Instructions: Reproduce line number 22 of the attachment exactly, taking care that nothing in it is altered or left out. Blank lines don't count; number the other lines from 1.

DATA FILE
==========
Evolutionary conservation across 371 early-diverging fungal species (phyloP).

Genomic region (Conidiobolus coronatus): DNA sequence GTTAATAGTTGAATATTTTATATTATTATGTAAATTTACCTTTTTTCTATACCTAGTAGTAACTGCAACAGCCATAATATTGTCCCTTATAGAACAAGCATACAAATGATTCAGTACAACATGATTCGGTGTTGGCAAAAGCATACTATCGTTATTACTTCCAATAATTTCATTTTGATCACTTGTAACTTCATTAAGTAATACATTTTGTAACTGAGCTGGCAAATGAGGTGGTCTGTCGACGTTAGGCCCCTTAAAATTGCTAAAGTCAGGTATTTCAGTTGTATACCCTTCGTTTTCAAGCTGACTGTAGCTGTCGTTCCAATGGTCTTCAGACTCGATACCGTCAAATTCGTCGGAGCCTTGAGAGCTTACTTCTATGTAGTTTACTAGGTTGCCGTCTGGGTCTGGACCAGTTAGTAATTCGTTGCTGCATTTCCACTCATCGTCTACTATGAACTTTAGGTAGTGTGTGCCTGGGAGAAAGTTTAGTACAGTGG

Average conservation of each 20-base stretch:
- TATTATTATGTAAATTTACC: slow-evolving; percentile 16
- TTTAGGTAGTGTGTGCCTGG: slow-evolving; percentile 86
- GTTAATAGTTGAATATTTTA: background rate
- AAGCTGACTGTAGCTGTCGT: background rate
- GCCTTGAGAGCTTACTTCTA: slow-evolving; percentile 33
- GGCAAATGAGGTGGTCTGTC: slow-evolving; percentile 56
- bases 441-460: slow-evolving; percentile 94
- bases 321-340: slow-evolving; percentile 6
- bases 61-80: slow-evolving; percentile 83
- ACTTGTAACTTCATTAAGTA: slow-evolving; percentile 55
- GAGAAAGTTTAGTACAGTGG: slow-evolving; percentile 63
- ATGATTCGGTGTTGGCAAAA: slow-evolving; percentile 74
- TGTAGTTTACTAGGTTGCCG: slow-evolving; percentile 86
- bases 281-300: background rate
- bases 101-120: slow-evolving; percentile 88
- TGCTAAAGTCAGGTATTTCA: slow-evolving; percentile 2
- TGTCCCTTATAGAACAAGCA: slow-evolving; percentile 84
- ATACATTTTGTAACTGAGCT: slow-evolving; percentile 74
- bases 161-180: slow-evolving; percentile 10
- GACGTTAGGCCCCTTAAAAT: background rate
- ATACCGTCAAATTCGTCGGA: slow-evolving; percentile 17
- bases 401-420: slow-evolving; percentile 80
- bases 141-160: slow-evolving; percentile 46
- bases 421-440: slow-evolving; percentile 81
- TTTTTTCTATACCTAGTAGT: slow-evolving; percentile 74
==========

- bases 161-180: slow-evolving; percentile 10